German-American architect and educator, Walter Gropius had a major influence on the development of Modern architecture. Most notably, he founded the Bauhaus.
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Walter Gropius was born on 18 May 1883, in Berlin. As the son of an architect father, his studies on the subject brought out a natural talent, completing his first building even before getting a degree. Then, in 1910, he started his architecture firm and spent his early days designing factories and office buildings. During this time, he took a Modernist approach to his work. Unfortunately, Gropius’s firm had to suspend his activities during World War I. However, even before the war was over, he started to conceive his most ambitious project, that would later lead him to international recognition: the founding of the Bauhaus School.
Beginning of the Bauhaus School
Gropius was approached by the city of Weimar, to be appointed as the director of many institutes (the Grand Ducal Saxon School of Arts and Crafts, the Grand Ducal Saxon Academy of Arts, and the Grand Ducal Saxon School of Arts), which were ultimately conjoined as the Staatliches Bauhaus Weimar (Public Bauhaus Weimar). In 1934, Gropius left Germany, and after short visits to Italy and Britain, he finally settled in the United States. There he made his own house, following the same design principles used in the Bauhaus School. Then, he moved to Cambridge, serving from 1967 to 1968 as an academician at the National Academy of Design. He died July 5, 1969, in Boston, Massachusetts.
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Gropius’ contributions to modern architecture date as far back as the early days of his career. Among his first buildings, are the Gropius’ Fagus Factory (1911-1913, Lower Saxony, Germany), which is a shoe manufacturing plant, considered an essential bit of early modern architecture; the Sommerfeld House (1920), which is largely made of “materials taken from a scrapped ship”; the Staatliches Bauhaus (1925-1932, Dessau), which is commonly known simply as Bauhaus and considered his most notable piece; the Bauhaus Archive Museum of Design (Berlin); the Siemensstadt Housing Estate (Berlin) and the Masters’ Houses (1925, Dessau).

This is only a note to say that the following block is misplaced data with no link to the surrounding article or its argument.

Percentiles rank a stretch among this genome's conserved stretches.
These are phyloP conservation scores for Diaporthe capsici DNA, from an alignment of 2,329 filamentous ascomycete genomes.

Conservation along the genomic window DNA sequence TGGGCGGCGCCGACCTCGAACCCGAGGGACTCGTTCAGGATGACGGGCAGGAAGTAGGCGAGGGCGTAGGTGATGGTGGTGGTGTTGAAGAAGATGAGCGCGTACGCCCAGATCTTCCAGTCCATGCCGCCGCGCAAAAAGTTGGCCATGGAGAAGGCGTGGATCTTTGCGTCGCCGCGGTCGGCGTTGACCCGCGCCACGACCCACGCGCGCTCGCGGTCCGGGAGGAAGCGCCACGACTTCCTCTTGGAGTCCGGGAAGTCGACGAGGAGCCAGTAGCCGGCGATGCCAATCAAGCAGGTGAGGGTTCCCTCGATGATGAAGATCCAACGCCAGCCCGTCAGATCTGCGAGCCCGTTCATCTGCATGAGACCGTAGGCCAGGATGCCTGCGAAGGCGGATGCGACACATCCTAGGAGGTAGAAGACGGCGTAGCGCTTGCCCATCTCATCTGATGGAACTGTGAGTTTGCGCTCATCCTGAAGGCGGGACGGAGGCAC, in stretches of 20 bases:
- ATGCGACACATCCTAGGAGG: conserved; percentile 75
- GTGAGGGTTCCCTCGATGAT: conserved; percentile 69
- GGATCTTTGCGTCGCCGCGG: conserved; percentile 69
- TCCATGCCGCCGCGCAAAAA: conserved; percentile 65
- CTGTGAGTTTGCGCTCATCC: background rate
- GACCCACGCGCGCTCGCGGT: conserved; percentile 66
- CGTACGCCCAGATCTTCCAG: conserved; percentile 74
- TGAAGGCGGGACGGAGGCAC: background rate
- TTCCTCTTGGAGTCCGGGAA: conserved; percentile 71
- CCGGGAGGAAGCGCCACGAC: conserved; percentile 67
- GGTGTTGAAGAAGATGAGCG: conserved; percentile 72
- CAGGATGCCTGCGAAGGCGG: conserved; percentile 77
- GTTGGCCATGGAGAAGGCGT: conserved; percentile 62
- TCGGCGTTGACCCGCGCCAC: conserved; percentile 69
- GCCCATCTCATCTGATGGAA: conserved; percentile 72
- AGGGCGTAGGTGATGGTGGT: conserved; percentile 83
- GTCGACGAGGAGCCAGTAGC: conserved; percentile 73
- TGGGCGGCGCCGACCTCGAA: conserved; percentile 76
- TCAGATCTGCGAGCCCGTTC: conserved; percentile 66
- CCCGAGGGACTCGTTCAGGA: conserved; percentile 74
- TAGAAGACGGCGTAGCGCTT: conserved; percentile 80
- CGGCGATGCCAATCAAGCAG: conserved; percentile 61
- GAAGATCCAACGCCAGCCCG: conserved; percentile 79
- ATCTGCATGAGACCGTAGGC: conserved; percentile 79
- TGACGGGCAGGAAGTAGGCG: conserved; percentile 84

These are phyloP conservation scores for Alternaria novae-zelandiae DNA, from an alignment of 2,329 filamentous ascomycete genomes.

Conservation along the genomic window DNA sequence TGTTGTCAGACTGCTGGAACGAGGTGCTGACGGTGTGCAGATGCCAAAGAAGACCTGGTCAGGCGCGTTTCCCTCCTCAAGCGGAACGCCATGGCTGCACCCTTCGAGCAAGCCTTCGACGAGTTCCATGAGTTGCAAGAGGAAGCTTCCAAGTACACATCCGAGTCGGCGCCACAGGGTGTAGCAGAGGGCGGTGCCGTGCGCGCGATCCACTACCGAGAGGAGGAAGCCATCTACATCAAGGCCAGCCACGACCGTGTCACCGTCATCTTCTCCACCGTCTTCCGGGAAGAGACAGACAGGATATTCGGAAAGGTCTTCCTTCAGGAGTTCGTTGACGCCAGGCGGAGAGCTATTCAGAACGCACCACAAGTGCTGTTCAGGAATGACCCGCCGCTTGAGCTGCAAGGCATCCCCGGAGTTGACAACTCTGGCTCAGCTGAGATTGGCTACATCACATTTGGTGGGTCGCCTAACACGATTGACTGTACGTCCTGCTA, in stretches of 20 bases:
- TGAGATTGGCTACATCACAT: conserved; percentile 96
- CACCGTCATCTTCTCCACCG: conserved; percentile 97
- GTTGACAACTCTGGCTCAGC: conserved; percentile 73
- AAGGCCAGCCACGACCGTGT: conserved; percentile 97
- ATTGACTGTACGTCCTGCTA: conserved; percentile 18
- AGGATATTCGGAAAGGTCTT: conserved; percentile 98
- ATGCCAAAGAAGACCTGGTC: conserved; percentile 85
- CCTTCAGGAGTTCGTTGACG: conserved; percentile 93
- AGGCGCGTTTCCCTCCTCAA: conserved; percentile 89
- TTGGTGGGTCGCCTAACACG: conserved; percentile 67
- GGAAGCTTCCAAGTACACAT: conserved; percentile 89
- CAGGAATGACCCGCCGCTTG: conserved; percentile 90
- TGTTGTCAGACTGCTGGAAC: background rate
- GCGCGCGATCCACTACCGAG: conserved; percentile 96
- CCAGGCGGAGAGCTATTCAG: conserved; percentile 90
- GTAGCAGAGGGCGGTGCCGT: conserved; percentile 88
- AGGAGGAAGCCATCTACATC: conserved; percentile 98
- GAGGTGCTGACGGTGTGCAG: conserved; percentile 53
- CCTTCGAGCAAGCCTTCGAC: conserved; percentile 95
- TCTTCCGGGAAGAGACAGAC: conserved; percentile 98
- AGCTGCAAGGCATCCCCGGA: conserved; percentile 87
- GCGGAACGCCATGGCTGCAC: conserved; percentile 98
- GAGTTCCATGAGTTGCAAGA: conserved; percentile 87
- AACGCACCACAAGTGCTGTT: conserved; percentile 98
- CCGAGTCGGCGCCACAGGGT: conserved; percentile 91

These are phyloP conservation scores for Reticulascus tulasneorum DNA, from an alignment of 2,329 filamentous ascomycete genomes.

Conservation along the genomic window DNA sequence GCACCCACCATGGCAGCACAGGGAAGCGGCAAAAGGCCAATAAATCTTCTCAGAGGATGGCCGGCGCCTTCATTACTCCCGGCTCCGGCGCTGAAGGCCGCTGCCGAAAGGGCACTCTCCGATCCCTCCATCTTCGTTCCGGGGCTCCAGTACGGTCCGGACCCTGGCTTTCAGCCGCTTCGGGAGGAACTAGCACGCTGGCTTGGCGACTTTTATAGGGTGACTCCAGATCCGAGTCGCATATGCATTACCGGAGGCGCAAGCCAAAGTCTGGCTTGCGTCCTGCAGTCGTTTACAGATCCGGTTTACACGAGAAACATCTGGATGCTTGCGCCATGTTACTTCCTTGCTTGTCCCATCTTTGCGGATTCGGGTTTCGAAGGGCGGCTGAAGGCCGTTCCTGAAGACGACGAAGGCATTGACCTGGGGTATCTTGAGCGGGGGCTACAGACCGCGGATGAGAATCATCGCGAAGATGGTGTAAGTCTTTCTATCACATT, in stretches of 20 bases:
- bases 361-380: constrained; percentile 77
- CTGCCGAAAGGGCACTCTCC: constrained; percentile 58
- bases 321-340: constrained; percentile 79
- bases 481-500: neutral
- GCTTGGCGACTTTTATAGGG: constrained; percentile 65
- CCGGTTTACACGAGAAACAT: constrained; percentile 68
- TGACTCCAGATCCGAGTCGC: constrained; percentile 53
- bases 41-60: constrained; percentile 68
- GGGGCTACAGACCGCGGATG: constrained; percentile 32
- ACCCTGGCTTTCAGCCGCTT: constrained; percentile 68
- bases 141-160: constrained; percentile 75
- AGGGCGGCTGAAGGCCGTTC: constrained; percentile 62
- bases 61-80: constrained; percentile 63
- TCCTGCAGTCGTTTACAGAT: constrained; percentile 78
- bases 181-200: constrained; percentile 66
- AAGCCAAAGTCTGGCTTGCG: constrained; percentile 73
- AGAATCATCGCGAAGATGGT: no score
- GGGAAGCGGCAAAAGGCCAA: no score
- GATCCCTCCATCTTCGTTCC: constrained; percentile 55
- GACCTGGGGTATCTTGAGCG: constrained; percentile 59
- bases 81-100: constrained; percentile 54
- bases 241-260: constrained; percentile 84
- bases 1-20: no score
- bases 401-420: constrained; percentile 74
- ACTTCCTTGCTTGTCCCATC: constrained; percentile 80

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After Gropius left Germany, his works started touching new horizons. This included the Gropius House (1937, Lincoln), the Alan I W Frank House (1939-1940, Pittsburgh), the Aluminum City Terrace (1941, New Kensington), the U. S. Embassy (1959-1961, Athens), the Pan Am Building (1960-1963, New York), and the Porto Carras Grand Resort.
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In 1923, Gropius designed his famous door handle, seen today as an icon of 20th-century design. Often, it is cited as one of the most influential items of applied art produced by Bauhaus. Further, it was first used in his 1925 design for the Bauhaus building in Dessau, and became the blueprint for all its successors, eschewing elaborate, baroque designs in favor of a sleek, purely functional – yet elegant and balanced – aesthetic.
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As the director and founder of Bauhaus, Walter Gropius was behind numerous innovative designs, often involving materials and methods of construction directly chosen from the most modern and technologically available of his time. Gropius theorized, as published in a 1913 essay, that all design should be functional as well as aesthetically pleasing. Using technology, he transformed architecture into a science of precise mathematical calculations. He believed in creating industrialized and efficient buildings, and often his very own displayed the marks of standardization, mass production, and prefabrication. Gropius also introduced a screen wall system, utilizing a structural steel frame to support the floors and allowing the external glass walls to cover a surface, without interruptions.